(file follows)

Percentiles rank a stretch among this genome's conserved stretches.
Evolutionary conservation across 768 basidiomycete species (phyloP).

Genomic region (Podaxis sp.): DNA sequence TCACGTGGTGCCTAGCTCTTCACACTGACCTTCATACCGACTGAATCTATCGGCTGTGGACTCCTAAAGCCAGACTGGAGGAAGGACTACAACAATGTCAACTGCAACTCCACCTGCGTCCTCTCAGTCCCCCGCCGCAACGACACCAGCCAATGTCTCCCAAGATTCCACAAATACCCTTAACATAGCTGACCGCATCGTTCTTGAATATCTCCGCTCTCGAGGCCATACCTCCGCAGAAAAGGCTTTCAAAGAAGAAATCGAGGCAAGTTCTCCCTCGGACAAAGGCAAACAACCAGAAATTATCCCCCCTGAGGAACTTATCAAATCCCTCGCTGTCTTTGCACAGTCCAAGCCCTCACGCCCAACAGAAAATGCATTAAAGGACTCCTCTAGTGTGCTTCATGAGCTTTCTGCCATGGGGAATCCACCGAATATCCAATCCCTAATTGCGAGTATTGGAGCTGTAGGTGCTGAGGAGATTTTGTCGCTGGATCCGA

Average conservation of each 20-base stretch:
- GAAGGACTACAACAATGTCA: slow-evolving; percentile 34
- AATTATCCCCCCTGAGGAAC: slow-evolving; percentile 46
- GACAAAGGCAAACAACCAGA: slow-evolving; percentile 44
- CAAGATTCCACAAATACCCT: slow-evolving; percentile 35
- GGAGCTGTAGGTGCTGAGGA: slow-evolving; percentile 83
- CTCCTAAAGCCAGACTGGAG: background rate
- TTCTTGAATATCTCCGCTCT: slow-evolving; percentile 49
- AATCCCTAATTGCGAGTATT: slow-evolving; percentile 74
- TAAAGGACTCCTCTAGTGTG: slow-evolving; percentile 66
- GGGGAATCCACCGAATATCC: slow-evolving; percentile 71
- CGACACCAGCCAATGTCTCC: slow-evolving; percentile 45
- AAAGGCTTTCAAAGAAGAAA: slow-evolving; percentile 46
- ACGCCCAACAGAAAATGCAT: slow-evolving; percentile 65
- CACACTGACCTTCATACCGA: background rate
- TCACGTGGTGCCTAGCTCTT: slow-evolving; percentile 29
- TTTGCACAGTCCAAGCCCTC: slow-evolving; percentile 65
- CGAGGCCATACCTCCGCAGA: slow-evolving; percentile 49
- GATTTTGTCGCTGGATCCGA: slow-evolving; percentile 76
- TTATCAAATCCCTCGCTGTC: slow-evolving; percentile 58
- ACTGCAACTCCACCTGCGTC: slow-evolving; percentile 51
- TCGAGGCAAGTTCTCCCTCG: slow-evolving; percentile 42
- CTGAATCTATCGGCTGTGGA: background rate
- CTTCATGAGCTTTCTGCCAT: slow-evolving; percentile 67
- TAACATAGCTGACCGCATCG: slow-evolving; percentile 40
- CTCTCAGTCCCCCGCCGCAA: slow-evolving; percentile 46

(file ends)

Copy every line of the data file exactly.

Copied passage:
Percentiles rank a stretch among this genome's conserved stretches.
Evolutionary conservation across 768 basidiomycete species (phyloP).

Genomic region (Podaxis sp.): DNA sequence TCACGTGGTGCCTAGCTCTTCACACTGACCTTCATACCGACTGAATCTATCGGCTGTGGACTCCTAAAGCCAGACTGGAGGAAGGACTACAACAATGTCAACTGCAACTCCACCTGCGTCCTCTCAGTCCCCCGCCGCAACGACACCAGCCAATGTCTCCCAAGATTCCACAAATACCCTTAACATAGCTGACCGCATCGTTCTTGAATATCTCCGCTCTCGAGGCCATACCTCCGCAGAAAAGGCTTTCAAAGAAGAAATCGAGGCAAGTTCTCCCTCGGACAAAGGCAAACAACCAGAAATTATCCCCCCTGAGGAACTTATCAAATCCCTCGCTGTCTTTGCACAGTCCAAGCCCTCACGCCCAACAGAAAATGCATTAAAGGACTCCTCTAGTGTGCTTCATGAGCTTTCTGCCATGGGGAATCCACCGAATATCCAATCCCTAATTGCGAGTATTGGAGCTGTAGGTGCTGAGGAGATTTTGTCGCTGGATCCGA

Average conservation of each 20-base stretch:
- GAAGGACTACAACAATGTCA: slow-evolving; percentile 34
- AATTATCCCCCCTGAGGAAC: slow-evolving; percentile 46
- GACAAAGGCAAACAACCAGA: slow-evolving; percentile 44
- CAAGATTCCACAAATACCCT: slow-evolving; percentile 35
- GGAGCTGTAGGTGCTGAGGA: slow-evolving; percentile 83
- CTCCTAAAGCCAGACTGGAG: background rate
- TTCTTGAATATCTCCGCTCT: slow-evolving; percentile 49
- AATCCCTAATTGCGAGTATT: slow-evolving; percentile 74
- TAAAGGACTCCTCTAGTGTG: slow-evolving; percentile 66
- GGGGAATCCACCGAATATCC: slow-evolving; percentile 71
- CGACACCAGCCAATGTCTCC: slow-evolving; percentile 45
- AAAGGCTTTCAAAGAAGAAA: slow-evolving; percentile 46
- ACGCCCAACAGAAAATGCAT: slow-evolving; percentile 65
- CACACTGACCTTCATACCGA: background rate
- TCACGTGGTGCCTAGCTCTT: slow-evolving; percentile 29
- TTTGCACAGTCCAAGCCCTC: slow-evolving; percentile 65
- CGAGGCCATACCTCCGCAGA: slow-evolving; percentile 49
- GATTTTGTCGCTGGATCCGA: slow-evolving; percentile 76
- TTATCAAATCCCTCGCTGTC: slow-evolving; percentile 58
- ACTGCAACTCCACCTGCGTC: slow-evolving; percentile 51
- TCGAGGCAAGTTCTCCCTCG: slow-evolving; percentile 42
- CTGAATCTATCGGCTGTGGA: background rate
- CTTCATGAGCTTTCTGCCAT: slow-evolving; percentile 67
- TAACATAGCTGACCGCATCG: slow-evolving; percentile 40
- CTCTCAGTCCCCCGCCGCAA: slow-evolving; percentile 46